So protected is the government from opposition that it can be genuinely humoured by attempts to threaten its power – especially when they come from outside the country. Following the release of Global Witness’s report, the Cambodian ambassador to the UK and son of the Minister for Commerce, Hor Nambora, responded by whipping up his own “report” with a poorly drawn image of the initial report going into a waste-paper basket.

But as the government squanders so much of the country’s wealth on big cars and expensive watches, teachers and low-level government workers are starved and forced to perpetuate the cycle of bribery.

‘Tea money’ may sound like a sinister misnomer, but to most Cambodians, a kickback is simply the cost of an every-day service. A legitimate monetary system can be easily reversed once one person’s salary is not paid. Because teachers receive barely any income, children learn from an early age that if they want to pass subjects, they must take a few hundred riel along with their lunches to school every day.

With this culture in place, it is difficult to believe that any company, large or small, international or local, can avoid paying this ‘tea’ tax on top of bloated concession fees. With SEC’s investigation underway, we are no doubt likely to see that the Stern Hu case is the rule, rather than the exception, when it comes to second and third-world business deals.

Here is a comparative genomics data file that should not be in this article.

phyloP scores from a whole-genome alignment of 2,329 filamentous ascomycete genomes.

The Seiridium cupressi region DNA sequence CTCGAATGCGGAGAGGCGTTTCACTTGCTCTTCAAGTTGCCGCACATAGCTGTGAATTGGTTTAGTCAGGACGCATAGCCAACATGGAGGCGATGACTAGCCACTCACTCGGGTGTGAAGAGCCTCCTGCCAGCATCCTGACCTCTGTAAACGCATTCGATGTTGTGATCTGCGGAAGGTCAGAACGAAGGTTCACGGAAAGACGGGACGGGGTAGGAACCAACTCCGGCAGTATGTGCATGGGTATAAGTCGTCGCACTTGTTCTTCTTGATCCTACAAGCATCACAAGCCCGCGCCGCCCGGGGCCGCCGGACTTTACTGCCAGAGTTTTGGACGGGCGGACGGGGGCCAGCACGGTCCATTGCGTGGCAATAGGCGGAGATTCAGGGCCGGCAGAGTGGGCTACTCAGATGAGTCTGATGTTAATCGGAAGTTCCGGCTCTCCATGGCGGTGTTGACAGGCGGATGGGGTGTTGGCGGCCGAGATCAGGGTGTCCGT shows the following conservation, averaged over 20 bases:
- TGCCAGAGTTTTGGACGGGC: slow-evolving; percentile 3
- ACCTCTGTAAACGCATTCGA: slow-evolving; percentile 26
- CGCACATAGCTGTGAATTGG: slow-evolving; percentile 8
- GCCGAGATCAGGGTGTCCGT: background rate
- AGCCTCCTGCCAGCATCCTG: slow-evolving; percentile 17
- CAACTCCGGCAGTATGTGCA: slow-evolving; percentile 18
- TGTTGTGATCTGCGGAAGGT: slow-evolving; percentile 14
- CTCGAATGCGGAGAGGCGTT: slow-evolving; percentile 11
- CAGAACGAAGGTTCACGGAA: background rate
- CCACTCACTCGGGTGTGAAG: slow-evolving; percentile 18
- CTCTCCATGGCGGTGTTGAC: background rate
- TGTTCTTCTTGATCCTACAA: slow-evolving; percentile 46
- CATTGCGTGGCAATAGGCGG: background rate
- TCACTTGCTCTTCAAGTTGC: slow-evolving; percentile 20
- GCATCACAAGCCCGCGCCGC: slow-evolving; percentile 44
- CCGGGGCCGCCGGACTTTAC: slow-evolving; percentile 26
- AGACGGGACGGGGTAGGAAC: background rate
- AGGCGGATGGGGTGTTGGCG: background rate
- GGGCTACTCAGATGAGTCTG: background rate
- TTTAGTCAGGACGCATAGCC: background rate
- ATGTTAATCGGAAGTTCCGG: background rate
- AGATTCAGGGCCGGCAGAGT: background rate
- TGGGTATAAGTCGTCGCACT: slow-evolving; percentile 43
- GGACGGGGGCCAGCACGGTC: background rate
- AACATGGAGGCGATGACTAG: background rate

READ MORE - Doing business in Cambodia, BHP-style

"Kung Th'Ngai Na Muoy..." a Poem in Khmer by Hin Sithan

READ MORE - "Kung Th'Ngai Na Muoy..." a Poem in Khmer by Hin Sithan

Journalist reports death threat

Wednesday, 21 April 2010

Vong Sokheng
The Phnom Penh Post

A JOURNALIST for the Sam Rainsy Party-aligned Khmer Machas Srok newspaper alleged on Tuesday that bodyguards working for Cambodian People’s Party (CPP) officials had threatened to kill him.

Boay Roeuy, 40, who has worked for the paper since 1994, said he was at his home in Dangkor district’s Krang Thnong commune on Tuesday when a bodyguard whom he could identify only as “Sna” and several other men turned up at his door with a handgun and began shouting for him to come outside.

Boay Roeuy said that neighbours later told him that the men work as bodyguards for CPP officials.

He added that he fears for his safety because the bodyguard known as “Sna” lives in a house across the street from his own.

“If I would have gone outside my house they would have shot at me,” he said.

Boay Roeuy said he had informed the rights group Licadho of the incident and submitted a complaint to Mak Mi, the Krang Thnong commune police chief.

Mak Mi said on Tuesday that he had received Boay Roeuy’s complaint on April 20, but that no action had yet been taken.

“It doesn’t look like a case of intimidation or a death threat against the journalist,” he said, adding that during Khmer New Year it is normal for villagers to play loud music, shout in the streets and drink beer.
READ MORE - Journalist reports death threat

Top Ratanakiri forestry official replaced

Illegal logging in Prek Proloung commune, Prek Prasap district, Kratie province on 12 August 2009 (Photo: Or Phearith, RFA)

21 April 2010
By Ratha Visal